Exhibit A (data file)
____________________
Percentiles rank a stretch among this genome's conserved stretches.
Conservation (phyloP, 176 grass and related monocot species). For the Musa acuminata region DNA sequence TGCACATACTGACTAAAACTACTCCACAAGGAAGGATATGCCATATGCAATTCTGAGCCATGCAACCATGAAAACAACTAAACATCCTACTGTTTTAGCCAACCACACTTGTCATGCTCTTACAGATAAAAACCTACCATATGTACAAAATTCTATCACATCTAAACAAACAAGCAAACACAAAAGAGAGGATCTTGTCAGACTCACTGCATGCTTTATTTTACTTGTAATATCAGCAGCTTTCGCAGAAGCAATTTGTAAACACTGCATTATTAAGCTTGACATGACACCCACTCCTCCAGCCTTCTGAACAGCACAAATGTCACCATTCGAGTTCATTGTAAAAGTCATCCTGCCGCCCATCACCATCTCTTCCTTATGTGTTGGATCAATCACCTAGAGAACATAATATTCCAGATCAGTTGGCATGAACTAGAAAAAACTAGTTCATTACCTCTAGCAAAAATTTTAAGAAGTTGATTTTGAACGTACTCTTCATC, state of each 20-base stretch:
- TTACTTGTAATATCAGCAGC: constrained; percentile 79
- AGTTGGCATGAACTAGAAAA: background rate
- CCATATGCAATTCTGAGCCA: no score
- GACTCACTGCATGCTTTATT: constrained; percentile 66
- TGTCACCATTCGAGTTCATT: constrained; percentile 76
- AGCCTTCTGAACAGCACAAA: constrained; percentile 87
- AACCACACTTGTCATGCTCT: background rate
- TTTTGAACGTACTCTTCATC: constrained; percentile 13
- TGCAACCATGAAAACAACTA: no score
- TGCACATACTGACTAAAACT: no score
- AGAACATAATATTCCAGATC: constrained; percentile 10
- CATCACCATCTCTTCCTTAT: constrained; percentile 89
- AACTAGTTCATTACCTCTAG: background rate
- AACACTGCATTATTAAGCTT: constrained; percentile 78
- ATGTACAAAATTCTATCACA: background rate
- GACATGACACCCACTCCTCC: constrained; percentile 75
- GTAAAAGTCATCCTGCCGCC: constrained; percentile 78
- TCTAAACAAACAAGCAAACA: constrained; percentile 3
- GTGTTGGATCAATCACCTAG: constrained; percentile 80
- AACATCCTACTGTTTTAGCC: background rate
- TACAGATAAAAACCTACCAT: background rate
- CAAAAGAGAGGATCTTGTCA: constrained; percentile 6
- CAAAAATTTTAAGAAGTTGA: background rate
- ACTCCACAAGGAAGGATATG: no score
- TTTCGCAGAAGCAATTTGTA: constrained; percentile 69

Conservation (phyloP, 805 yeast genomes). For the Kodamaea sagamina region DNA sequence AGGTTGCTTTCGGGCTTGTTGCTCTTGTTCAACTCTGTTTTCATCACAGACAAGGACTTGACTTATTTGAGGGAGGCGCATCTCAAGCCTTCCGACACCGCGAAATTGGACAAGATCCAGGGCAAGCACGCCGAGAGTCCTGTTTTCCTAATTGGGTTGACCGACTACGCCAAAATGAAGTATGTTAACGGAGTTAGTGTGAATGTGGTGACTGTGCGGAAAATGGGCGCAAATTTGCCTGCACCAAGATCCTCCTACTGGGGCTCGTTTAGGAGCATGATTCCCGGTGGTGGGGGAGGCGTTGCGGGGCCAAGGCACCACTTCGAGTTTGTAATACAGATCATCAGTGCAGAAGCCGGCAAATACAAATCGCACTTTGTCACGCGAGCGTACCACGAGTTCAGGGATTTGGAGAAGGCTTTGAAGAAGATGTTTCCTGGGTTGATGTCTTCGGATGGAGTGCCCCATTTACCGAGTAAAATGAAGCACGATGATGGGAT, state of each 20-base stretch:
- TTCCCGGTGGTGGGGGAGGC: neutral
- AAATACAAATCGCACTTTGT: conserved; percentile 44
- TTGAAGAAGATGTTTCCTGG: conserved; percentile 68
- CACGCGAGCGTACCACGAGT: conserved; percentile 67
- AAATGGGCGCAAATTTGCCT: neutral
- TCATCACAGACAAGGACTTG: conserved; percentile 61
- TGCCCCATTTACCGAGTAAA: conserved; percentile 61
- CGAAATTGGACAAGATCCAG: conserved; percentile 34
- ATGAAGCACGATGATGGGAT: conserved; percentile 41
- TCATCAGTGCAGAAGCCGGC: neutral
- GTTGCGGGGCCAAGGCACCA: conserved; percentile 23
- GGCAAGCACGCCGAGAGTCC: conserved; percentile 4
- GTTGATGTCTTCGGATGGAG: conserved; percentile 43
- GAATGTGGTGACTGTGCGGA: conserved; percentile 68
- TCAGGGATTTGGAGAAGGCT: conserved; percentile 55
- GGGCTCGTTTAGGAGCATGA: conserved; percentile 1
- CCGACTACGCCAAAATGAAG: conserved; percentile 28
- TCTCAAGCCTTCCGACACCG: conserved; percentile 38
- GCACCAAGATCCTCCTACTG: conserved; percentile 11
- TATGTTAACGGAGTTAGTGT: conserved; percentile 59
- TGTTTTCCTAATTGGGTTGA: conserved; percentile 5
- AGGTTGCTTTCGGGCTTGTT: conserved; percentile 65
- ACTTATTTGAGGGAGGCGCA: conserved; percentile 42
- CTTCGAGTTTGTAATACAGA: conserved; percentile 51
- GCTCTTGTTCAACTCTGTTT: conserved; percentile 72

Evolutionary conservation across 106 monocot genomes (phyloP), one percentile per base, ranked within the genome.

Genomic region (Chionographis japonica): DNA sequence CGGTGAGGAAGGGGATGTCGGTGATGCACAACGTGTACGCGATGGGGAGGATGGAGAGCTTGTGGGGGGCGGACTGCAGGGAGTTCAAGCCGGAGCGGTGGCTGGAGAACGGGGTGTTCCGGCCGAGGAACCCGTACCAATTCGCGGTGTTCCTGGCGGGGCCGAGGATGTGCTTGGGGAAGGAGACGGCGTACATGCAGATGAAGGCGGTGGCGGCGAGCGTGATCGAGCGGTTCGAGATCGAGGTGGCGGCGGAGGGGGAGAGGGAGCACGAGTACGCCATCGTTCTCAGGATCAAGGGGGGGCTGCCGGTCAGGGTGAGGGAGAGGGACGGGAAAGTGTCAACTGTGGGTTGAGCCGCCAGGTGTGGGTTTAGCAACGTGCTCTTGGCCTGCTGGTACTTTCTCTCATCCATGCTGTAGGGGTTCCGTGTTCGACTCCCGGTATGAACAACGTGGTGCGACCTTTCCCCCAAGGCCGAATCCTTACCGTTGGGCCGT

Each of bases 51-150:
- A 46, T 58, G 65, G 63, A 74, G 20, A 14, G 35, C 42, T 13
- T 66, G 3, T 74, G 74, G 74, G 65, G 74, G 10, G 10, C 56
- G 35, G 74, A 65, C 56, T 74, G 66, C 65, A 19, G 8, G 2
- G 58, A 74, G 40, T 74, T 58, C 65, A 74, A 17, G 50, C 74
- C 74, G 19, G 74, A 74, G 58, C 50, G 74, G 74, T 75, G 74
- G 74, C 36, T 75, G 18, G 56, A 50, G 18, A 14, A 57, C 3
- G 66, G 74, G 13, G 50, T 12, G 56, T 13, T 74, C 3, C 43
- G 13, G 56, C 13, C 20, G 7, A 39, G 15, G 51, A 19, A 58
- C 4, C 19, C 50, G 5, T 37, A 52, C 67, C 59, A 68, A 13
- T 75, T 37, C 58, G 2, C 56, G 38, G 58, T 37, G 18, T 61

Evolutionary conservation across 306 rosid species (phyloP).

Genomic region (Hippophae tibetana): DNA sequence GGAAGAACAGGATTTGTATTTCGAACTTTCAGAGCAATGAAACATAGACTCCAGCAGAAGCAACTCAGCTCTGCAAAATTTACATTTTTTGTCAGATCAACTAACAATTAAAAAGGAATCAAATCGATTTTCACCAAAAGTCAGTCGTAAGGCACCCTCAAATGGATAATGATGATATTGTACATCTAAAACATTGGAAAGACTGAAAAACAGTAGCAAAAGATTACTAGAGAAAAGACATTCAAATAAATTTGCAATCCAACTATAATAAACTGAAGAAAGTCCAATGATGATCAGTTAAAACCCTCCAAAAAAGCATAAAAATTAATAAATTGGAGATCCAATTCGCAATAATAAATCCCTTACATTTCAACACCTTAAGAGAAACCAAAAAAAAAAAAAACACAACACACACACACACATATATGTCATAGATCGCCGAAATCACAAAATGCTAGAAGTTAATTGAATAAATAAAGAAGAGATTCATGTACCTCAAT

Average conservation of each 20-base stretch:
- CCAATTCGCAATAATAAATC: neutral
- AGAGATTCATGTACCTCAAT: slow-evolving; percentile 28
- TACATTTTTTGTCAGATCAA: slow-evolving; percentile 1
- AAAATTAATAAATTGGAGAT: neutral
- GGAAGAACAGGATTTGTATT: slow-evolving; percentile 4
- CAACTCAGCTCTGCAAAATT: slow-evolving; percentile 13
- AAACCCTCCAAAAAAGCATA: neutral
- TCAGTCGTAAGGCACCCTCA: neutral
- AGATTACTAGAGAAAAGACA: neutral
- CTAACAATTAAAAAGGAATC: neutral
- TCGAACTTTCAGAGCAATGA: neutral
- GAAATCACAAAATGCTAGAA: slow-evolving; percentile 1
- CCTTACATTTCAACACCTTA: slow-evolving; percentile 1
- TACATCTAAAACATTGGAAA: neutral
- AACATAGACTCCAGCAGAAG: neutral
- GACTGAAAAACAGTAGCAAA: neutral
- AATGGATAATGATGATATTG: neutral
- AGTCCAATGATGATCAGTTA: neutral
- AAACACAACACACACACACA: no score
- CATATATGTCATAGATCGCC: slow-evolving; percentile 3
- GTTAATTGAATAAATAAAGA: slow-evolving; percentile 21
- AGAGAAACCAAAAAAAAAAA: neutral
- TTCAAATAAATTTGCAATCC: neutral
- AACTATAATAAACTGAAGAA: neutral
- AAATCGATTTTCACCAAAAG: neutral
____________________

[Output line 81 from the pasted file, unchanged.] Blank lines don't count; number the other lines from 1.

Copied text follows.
- GAAATCACAAAATGCTAGAA: slow-evolving; percentile 1